A domestic violence charge can carry with it many adverse consequences, even before a conviction actually occurs. The alleged victim can ask the court to place a temporary restraining order upon the accused to stop them from engaging in any contact with said victim. These protective orders can even prevent the accused from going within a specific distance of certain areas in an attempt to prevent any contact between the two parties.
The Law Offices of Garrett T. Ogata has extensive legal experience in restraining/temporary orders and knows how to protect our clients from falling victim to unwarranted claims. Nevada Revised Statute (NRS) 33.020 handles the issuance and enforcement of protective orders. If there is a reported act of domestic violence, or even the threat of an act of violence, then the courts may impose a temporary thirty-day protective order. This can occur without the accused receiving a hearing.
For the alleged victim to gain a protective order lasting longer than thirty days there must be a hearing held within forty-five days of the initial filing. If an extended protective order is issued, it can last up to an entire year. We know that this can be a great hardship on a person’s daily life. Especially, if the area a person is banned from is somewhere they often travel or a place of importance, but violating these orders can bring harsh consequences.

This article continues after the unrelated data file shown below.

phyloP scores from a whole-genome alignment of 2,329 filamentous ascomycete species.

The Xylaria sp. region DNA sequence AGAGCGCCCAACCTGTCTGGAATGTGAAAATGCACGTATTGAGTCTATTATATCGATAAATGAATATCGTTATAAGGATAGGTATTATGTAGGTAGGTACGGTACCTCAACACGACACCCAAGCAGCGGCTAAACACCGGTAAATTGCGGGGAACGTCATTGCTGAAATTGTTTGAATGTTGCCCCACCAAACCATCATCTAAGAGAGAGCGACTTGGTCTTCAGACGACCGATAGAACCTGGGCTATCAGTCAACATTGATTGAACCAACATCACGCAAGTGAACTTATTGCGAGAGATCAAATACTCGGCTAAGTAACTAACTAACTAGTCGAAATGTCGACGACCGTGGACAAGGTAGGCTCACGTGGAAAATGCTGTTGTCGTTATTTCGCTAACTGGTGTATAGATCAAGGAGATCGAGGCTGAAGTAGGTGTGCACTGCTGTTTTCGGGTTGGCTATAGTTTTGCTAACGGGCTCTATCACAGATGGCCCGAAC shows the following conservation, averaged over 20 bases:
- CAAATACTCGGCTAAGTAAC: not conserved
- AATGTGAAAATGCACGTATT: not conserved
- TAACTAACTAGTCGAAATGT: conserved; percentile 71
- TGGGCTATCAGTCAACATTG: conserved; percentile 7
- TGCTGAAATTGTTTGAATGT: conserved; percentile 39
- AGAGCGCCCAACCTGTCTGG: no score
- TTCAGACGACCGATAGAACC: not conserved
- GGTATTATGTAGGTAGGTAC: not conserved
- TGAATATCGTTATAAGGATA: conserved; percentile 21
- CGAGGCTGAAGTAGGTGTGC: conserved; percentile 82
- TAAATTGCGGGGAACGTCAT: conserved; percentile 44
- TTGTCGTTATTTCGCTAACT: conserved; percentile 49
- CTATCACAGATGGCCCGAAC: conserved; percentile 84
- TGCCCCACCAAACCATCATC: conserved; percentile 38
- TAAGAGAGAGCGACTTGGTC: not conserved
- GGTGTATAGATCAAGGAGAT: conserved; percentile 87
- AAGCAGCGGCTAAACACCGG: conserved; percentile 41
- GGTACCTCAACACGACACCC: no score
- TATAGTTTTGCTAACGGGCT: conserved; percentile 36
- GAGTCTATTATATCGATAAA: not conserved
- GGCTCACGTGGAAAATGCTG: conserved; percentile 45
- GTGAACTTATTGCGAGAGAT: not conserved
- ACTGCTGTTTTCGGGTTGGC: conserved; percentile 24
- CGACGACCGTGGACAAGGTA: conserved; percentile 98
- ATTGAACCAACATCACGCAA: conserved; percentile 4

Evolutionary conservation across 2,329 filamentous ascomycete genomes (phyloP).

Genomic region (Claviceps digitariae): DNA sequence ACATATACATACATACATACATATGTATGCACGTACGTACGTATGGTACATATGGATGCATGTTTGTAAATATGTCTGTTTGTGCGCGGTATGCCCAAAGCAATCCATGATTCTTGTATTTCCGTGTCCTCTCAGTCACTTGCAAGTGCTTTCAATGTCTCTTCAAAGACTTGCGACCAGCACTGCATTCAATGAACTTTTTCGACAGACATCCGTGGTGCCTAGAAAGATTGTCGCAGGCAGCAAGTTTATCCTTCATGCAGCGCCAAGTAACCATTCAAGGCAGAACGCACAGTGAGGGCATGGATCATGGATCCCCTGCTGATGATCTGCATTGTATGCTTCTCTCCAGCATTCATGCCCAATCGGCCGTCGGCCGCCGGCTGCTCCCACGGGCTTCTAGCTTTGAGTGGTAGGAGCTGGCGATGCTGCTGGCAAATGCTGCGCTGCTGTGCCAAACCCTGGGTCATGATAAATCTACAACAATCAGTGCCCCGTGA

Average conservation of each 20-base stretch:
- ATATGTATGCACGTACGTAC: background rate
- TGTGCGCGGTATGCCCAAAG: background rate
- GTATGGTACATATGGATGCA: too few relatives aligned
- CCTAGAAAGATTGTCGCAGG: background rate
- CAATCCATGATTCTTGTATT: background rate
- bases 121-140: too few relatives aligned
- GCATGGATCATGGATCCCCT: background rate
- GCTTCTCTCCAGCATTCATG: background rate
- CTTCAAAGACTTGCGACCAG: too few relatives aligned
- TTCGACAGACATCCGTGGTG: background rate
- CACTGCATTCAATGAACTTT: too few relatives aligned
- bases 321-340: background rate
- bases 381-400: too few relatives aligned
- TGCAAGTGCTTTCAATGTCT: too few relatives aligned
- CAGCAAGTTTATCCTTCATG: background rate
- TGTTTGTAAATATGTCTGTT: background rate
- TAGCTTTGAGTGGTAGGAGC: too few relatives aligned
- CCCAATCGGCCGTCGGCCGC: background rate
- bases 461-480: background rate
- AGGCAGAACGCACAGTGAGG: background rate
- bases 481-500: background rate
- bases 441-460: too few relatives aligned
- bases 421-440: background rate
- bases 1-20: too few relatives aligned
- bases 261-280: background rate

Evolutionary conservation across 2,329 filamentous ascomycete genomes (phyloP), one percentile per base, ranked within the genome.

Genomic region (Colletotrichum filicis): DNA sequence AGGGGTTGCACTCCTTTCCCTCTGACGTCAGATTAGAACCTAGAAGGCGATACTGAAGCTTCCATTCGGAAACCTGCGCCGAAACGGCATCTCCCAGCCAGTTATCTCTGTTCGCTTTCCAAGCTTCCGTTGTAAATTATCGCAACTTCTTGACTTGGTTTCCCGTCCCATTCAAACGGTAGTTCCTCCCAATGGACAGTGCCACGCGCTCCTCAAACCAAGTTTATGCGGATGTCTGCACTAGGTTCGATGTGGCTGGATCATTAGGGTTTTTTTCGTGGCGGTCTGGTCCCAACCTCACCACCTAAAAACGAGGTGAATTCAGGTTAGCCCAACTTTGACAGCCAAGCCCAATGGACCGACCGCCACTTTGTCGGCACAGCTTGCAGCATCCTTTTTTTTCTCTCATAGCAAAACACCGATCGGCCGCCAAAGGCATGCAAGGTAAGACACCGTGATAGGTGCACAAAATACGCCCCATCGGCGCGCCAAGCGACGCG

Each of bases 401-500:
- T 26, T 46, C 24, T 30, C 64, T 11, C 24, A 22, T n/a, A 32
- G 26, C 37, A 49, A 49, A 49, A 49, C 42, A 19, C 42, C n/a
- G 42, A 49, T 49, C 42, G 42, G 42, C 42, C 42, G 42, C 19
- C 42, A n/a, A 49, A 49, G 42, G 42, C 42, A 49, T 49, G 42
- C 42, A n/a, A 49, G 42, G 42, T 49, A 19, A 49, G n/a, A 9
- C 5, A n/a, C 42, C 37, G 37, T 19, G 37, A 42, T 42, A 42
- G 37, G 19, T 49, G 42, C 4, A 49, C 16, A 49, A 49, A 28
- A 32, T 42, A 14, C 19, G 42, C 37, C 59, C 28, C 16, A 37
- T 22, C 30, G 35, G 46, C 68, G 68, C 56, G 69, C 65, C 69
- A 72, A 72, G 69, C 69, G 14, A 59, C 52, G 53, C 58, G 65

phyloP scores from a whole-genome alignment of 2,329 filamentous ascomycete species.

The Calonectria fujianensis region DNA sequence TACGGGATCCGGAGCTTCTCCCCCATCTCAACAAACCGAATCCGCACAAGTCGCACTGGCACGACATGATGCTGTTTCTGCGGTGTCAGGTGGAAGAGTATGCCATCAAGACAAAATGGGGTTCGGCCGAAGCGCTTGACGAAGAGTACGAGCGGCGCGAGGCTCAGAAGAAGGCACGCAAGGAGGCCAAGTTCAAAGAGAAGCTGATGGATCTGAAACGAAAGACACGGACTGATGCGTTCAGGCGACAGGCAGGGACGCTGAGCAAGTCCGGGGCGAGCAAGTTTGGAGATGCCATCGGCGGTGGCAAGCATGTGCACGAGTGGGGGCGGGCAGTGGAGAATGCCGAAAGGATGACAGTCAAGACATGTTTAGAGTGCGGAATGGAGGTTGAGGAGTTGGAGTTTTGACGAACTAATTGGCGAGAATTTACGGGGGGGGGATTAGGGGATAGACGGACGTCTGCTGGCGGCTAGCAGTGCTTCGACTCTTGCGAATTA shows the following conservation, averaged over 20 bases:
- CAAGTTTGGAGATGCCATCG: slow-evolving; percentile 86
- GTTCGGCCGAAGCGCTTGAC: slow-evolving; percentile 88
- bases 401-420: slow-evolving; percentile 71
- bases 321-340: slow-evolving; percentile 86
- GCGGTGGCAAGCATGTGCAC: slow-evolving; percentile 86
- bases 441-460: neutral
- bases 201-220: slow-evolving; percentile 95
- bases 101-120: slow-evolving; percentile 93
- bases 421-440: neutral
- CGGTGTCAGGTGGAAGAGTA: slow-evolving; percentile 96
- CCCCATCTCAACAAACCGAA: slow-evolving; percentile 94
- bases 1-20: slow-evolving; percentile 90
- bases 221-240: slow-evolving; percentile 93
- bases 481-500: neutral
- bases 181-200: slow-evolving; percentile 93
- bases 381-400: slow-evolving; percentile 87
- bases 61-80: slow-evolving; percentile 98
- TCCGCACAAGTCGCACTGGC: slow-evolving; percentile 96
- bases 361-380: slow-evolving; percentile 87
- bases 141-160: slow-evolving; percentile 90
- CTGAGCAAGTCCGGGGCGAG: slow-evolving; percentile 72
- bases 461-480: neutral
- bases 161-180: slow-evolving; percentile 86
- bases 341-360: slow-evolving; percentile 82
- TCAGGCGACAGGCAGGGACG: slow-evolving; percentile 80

- Up to six months in jail if convicted of violating the order.
- A fine not exceeding $1,000 unless the law allows for a more severe punishment.
These protective orders may also demand that a person surrender any firearms in their possession. We at the Law Offices of Garrett T. Ogata know that such orders can place an unfair burden on our clients, but it is imperative that you do not violate the order, even if you and the alleged victim are back on good terms. These protective orders can be fought and modified, so it is important that you contact an experienced lawyer to get the ball rolling on changing these orders.
See Victories link